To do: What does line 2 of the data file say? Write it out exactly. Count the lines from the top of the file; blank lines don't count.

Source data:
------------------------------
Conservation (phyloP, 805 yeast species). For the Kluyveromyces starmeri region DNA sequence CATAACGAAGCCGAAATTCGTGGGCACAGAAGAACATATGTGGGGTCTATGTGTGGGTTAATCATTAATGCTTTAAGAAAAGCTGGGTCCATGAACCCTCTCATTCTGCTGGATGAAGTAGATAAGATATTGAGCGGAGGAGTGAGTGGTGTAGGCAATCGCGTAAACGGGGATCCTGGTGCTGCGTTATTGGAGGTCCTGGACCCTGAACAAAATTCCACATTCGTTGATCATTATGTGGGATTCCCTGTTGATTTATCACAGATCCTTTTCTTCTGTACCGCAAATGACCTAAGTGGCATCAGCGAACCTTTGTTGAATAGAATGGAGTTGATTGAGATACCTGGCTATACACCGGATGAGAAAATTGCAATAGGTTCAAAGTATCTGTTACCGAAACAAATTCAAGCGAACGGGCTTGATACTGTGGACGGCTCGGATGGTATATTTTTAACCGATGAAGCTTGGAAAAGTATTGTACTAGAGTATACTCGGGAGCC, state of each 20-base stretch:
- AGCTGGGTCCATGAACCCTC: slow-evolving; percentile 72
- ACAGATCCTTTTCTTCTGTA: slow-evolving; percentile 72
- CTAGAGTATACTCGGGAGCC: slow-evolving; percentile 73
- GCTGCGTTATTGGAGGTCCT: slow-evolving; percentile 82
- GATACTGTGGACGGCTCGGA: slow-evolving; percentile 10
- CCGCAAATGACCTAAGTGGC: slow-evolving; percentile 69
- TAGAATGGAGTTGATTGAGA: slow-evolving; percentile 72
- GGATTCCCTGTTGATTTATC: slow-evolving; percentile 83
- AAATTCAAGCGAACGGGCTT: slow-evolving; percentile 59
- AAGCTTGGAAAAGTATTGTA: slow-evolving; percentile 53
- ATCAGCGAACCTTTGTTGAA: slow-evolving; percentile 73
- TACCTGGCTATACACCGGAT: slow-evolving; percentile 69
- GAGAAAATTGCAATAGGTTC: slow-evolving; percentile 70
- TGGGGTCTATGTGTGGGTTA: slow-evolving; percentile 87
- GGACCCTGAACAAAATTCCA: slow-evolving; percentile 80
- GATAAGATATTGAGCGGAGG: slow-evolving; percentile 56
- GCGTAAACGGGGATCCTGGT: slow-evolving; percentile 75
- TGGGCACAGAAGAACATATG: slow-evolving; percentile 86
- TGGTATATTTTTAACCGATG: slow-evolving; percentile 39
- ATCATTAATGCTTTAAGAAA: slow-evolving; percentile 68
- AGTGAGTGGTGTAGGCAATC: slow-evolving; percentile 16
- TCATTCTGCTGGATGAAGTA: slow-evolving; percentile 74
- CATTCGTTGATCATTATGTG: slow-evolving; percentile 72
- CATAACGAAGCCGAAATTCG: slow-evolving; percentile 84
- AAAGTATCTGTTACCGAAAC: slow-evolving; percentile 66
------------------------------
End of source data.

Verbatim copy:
- AGCTGGGTCCATGAACCCTC: slow-evolving; percentile 72